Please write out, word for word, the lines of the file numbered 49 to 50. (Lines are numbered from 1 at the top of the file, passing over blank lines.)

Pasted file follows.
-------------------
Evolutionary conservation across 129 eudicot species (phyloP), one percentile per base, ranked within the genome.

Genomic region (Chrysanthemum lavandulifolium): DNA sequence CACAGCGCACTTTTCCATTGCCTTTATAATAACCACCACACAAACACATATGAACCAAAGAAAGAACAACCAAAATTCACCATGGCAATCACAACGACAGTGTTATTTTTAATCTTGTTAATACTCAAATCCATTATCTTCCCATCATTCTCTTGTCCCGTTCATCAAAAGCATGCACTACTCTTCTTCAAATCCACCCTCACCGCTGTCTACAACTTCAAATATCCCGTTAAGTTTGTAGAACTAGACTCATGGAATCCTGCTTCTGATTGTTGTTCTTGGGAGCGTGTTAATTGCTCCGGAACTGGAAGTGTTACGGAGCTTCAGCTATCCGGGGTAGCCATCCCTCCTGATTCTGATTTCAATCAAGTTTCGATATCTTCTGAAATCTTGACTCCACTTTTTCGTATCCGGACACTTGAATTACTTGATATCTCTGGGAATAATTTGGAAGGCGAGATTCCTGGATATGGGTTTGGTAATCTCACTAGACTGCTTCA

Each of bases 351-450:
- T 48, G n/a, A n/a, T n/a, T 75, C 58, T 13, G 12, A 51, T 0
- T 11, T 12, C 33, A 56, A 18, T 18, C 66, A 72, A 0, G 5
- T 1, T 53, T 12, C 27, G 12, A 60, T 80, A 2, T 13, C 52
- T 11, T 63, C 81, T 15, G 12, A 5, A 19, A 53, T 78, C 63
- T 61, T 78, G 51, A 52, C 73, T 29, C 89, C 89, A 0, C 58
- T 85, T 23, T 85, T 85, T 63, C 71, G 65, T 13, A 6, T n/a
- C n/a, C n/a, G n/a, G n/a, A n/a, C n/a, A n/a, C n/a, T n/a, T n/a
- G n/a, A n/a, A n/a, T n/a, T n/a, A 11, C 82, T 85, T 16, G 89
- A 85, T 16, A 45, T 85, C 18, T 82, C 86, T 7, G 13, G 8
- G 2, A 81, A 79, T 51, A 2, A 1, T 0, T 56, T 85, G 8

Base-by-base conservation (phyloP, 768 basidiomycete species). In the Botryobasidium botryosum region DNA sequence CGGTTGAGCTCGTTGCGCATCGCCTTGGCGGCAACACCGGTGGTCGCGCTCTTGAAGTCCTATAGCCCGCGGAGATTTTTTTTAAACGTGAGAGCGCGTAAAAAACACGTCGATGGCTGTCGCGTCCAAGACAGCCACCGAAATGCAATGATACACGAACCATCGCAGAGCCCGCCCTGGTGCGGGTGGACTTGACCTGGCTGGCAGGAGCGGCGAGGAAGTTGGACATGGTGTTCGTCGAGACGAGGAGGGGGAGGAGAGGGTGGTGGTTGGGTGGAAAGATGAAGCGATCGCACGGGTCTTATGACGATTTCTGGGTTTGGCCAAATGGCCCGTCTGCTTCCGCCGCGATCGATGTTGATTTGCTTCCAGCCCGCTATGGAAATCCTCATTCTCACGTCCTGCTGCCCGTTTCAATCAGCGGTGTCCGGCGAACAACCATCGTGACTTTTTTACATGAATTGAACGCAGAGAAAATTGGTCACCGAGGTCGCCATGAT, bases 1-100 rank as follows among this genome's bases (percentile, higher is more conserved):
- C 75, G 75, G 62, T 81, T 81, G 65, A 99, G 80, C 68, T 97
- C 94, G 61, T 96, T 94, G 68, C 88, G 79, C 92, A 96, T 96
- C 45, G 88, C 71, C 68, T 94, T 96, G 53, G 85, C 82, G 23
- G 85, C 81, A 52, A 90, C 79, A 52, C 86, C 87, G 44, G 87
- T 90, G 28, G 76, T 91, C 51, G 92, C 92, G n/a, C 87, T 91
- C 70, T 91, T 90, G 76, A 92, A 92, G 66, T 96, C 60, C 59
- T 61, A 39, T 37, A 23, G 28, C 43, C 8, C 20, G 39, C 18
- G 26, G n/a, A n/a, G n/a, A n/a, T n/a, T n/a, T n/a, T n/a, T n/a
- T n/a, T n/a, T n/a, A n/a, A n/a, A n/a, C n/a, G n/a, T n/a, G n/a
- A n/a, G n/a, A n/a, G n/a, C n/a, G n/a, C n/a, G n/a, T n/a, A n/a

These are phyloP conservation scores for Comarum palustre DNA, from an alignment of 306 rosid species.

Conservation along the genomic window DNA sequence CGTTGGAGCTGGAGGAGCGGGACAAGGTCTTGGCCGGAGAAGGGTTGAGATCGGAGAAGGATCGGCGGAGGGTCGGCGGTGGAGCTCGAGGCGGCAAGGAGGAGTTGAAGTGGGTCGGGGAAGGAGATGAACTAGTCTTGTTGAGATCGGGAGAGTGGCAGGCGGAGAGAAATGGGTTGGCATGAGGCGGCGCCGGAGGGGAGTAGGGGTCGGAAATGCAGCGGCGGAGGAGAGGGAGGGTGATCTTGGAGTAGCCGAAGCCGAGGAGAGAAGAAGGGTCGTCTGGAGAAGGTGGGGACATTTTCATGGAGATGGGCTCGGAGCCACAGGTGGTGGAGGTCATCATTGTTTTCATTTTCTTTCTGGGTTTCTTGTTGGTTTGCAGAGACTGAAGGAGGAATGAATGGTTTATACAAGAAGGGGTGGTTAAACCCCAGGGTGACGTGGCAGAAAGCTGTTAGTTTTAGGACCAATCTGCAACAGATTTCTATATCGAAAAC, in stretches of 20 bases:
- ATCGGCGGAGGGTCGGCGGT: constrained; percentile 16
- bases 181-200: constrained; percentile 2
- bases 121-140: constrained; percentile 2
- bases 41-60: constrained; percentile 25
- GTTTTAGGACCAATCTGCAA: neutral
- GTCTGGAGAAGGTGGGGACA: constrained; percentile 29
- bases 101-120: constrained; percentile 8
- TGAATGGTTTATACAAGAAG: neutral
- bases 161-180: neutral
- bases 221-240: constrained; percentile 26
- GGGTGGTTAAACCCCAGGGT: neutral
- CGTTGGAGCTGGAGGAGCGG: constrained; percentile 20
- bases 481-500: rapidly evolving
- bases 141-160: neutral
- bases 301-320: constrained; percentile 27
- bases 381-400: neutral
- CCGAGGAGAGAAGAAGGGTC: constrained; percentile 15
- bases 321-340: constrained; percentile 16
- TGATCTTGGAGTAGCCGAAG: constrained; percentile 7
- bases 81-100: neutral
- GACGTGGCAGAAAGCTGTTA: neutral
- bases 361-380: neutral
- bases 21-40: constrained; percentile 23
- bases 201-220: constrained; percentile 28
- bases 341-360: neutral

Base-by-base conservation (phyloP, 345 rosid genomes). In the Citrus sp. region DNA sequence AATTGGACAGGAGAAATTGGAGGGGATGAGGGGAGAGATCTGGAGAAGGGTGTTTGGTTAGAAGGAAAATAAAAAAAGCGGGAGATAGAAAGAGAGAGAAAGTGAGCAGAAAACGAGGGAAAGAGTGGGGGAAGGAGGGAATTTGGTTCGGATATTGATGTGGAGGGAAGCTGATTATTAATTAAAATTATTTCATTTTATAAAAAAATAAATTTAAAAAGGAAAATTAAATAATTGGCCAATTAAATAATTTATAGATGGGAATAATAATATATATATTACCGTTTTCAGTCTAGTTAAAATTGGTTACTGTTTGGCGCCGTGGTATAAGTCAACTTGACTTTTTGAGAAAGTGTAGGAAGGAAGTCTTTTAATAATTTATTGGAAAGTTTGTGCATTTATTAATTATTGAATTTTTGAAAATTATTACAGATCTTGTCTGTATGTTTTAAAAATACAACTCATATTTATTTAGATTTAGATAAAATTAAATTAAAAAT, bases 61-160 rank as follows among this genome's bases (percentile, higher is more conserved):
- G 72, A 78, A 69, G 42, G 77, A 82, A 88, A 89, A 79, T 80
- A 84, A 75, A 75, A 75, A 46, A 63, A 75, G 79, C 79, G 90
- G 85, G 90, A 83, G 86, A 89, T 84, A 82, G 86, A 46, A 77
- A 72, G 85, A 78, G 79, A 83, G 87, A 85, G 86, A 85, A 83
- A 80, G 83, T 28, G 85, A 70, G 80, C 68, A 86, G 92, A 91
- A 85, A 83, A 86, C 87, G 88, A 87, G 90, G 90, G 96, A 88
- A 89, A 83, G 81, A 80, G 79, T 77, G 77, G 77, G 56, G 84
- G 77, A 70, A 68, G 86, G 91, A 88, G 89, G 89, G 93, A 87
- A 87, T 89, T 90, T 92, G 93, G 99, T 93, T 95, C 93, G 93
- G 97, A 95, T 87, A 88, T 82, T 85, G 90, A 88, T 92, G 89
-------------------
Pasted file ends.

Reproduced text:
- bases 21-40: constrained; percentile 23
- bases 201-220: constrained; percentile 28